Tuesday, November 5, 2013

Patrick Cadle - Research Report 10: The Polarization Paradox

“The Polarization Paradox: Why Hyperpartisanship Strengthens Conservatism and Undermines Liberalism” written by Mathew Nisbet and Dietram Scheufele, is an article than analyzes contemporary American political affairs. Specifically, it takes a look at the widening polarization between America’s main political parties. Mathew Nisbet is an assistant professor of communications at American University in Washington DC and Dietram Scheufele is a Life Sciences and Communications professor at UW-Madison. The article was written in the summer of 2012 before the presidential election that year between Barack Obama and Mitt Romney. Both authors have a track record of writing about political affairs and especially political communication in the United States. This article recalls political events, mainly presidential elections, over the past decade and analyzes the different strategies political parties used to further their ideological agendas as well as to communicate to their voter base and constituency. The polarization paradox is a term used to describe the effects of the increasing partisanship in America’s congress and the effects it has on the GOP and DNC.

The polarization of American politics is describing the widening gap between conservative and liberal ideology seen through the increasing partisanship in both the Republican and Democrat parties. Both parties are moving towards their “ideological poles” but there has been a stronger rightward shift and this plays a large part in the polarization. Polarization has also been aided by the changes in the media system. In the era of the 24-Hour news cycle, filled with political pundits and commentators, news organizations are producing ideological media that reinforce their viewer’s beliefs, further reinforcing polarization. There is a “spiral of political polarization and mobilization” among the most educated and politically engaged people in the United States today. Often aggressive political strategies fueled by interest groups and short term goals turn away moderate and less interested people causing political disengagement and demobilization in society. The Republican Party has come out with many aggressive political strategies and the “Conservative Message Machine” is dominated by the Republican’s “Money Matrix”. Conservative supported think tanks like the Cato institute cultivate conservative ideology which are funneled through the message machine. The Money Matrix is composed of about two hundred mega donors who have their priority set to extreme conservative ideology even over that of the Republican Party. After the Passing of Citizens United v. the FEC corporations could donate unlimited amounts of money to political parties without formal disclosure. This fundamentally changed the way elections were run in the United States and often benefited the Republicans more narrow voter base, compared to the Democrat’s wide voter base. A lot of time young people and minorities are turned off by negative political campaigns which in turn hurts the Democratic party because this demographic is a large part of the Democrat’s wide voter base. This is the paradox between of political polarization, the idea that Conservatives benefit more as polarization increases due to lack of voter turnout.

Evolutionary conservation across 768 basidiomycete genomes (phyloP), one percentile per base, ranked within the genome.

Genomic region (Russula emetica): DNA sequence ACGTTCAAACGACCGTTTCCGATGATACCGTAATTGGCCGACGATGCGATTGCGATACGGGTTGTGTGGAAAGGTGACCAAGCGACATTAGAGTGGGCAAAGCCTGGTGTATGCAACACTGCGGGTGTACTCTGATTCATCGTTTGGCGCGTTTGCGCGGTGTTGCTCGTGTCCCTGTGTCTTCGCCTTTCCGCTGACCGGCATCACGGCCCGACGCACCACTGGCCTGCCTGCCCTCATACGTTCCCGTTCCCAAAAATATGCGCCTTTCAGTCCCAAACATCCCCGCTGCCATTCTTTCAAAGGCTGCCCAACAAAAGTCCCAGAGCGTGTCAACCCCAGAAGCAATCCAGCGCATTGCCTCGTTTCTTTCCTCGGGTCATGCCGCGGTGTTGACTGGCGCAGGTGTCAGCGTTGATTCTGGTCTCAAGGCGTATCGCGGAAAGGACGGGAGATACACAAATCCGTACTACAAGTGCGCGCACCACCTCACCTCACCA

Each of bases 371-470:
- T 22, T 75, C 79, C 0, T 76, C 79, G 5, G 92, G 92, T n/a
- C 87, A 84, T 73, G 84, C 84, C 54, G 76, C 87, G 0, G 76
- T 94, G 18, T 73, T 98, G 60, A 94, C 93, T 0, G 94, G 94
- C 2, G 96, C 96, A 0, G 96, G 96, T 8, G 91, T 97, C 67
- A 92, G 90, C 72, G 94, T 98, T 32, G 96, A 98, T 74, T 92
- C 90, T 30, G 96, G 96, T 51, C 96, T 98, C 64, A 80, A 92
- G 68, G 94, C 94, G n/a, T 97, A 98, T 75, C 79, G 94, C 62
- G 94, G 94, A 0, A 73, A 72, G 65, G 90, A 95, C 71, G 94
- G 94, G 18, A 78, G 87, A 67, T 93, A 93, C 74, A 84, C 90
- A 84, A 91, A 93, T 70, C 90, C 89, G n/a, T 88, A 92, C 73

The new idea for liberal political strategy is to focus on long term goals while focusing resources on building civic culture instead of combating the conservatives with a “liberal message machine”. By reforming civic culture and political institutions in a way that will bring about moderation will entice more political participation and further the progressive Ideology. A more diverse group of voters is going to help the Democratic Party due to their large voter base. Mending the civic culture will surely support liberals more than increasing polarization did. Another strategy to aid progressives is investing in reforms of political institutions. Fighting to reverse current campaign finance laws, strengthening regional newspapers, and diversifying academic institutions can all help to bring back American politics to the center where real progressive advancements can be achieved.

I believe this article did a good job at explaining contemporary American politics and the ways political parties run their campaigns. The article almost seemed like a guide for progressive politicians and in many ways it was. The article showed how politics in America has become polarized over the past decade aided by advancements in news media as well as the Republican Party’s political strategy. I would be more skeptical reading this article than usual because it has a very strong liberal vantage point. The article makes sound arguments such as why liberals would be better off warring against polarization and how the Republican party aided and befitted from. But there are also many opinions stated such as whether or not current campaign finance laws actually hurt the democratic process or that shortening the primary election season would actually be a benefit to political representation. Overall the article gives a good analysis of party politics in America and reasons for increasing political polarization in the United States.

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